Tamiko Nishimura at the Taka Ishii Gallery

by Monty DiPietro

For many westerners carrying memories of the late 1960s and early 1970s, in retrospect the period seems to emit a feel-good glow, one of peace and love tinted with hues of magic and psychedelia. And while young Japanese of the time did not pile into camper vans and hit the road in the same numbers as their hippie cousins in California did, a look at the local youth culture of the 1990s finds more than a few Harajuku hipsters living an imagined nostalgia for the good old days of brilliant tie-dyes and flower power.

Meanwhile, Tamiko Nishimura remembers the era in black and white. The now 46 year-old photographer bundled up her Asahi Pentax S2 in a kit bag and traveled throughout Japan from 1969 to 1973 in search of what it meant to be young, restless, and creative in a time defined to a large extent by a rapidly-changing social consciousness. A wide range of experiences led to a remarkably diverse portfolio when recorded through Nishimura’s wide angle lenses.

A selection of prints from her journey was published in Nishimura’s 1973 book "Shikishima," but, apart from six gallery shows, not much has been heard from her since.

Enter the respected Taka Ishii Gallery, tucked up on a side street in Tokyo’s Toshima Ward, which has decided to mark the 25th anniversary of "Shikishima" with an exhibition of the same name. The show features 32 new prints made from Nishimura’s original negatives.

"I think," says Nishimura at the opening party, "that at the time I took these pictures there was far more freedom to be one’s self in Japan. These days, while young people have the freedom to buy material goods, they seem to lack the will to create freedom."

Nishimura, now a tennis-playing mother and a classical music enthusiast living in the northern Tokyo suburb of Saitama, says that she was not a hippie back then, just a girl in her late teens who wanted to travel. Slowly working her way from Sapporo to Okayama by train, Nishimura funded the trip by selling her photographs to magazines as she went.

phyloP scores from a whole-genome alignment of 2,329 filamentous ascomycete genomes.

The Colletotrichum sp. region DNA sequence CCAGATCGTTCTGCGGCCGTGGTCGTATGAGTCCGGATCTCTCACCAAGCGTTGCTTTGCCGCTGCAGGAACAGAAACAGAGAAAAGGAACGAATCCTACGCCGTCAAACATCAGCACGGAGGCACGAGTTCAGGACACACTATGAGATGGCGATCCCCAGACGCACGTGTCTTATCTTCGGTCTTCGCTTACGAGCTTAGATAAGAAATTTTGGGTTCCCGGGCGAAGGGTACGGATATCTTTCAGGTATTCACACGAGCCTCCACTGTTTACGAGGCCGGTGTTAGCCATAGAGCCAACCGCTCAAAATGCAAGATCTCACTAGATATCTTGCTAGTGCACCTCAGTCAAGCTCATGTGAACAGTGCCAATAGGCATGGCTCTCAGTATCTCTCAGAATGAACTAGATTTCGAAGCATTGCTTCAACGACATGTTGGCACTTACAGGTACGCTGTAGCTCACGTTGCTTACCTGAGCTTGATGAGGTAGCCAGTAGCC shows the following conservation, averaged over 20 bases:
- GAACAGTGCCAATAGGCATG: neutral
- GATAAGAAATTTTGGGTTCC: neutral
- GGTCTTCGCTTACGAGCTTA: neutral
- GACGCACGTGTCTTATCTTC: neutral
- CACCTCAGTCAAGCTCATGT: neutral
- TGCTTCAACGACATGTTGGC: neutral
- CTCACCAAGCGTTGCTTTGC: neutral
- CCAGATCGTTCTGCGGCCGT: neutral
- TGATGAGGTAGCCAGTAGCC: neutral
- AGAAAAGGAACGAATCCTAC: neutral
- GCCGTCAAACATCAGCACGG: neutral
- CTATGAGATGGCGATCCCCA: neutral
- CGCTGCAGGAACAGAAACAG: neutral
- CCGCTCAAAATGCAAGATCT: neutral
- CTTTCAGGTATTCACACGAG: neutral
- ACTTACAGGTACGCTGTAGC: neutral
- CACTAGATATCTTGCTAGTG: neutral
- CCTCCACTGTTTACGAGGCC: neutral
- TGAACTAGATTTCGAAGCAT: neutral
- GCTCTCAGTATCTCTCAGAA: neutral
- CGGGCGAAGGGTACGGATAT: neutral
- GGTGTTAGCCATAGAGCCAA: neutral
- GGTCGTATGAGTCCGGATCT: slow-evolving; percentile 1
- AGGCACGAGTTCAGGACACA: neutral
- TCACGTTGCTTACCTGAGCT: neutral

The artist’s gritty, grainy, high-contrast photographs, all shot on pushed Tri-X and untitled, take boxers, hobos, railway yards, and seaside scenes as their subjects. While there is usually a single point of focus in each picture, most frames hold a great deal of supporting information. These are images that visit a Japan that has disappeared, to be sure, but they do more than just that. What unifies the work is an immediacy that pulls the viewer into communion with Nishimura’s lived experience – it is as if the excitement attendant to her discovery was somehow captured along with whatever the young Nishimura was regarding when she tripped the shutter. This enthusiasm and curiosity is refreshing when compared to the self-obsessed work coming from contemporary Japanese photodocumentary artists like little Hiromix – who rode her pouting-in-panties-and-brassiere self-portraits all the way to Esquire magazine’s "best of 1997" list.

"Who is Hiromix?" asks Nishimura, and I don’t think she’s kidding. Currently earning a living by doing portraits of orchestra musicians and conductors, Nishimura expresses about as much interest in today’s trendy neo-pop photography scene as she did in the trippy hippie psychedelic world of yesteryear. Dressed in black and observed by a tight cadre of severe-looking young women, Nishihara smiles and repeats the question, "Who is Hiromix?"

And still, I’m sure she is serious when she says it.

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notes: Until Sep 19, 1998.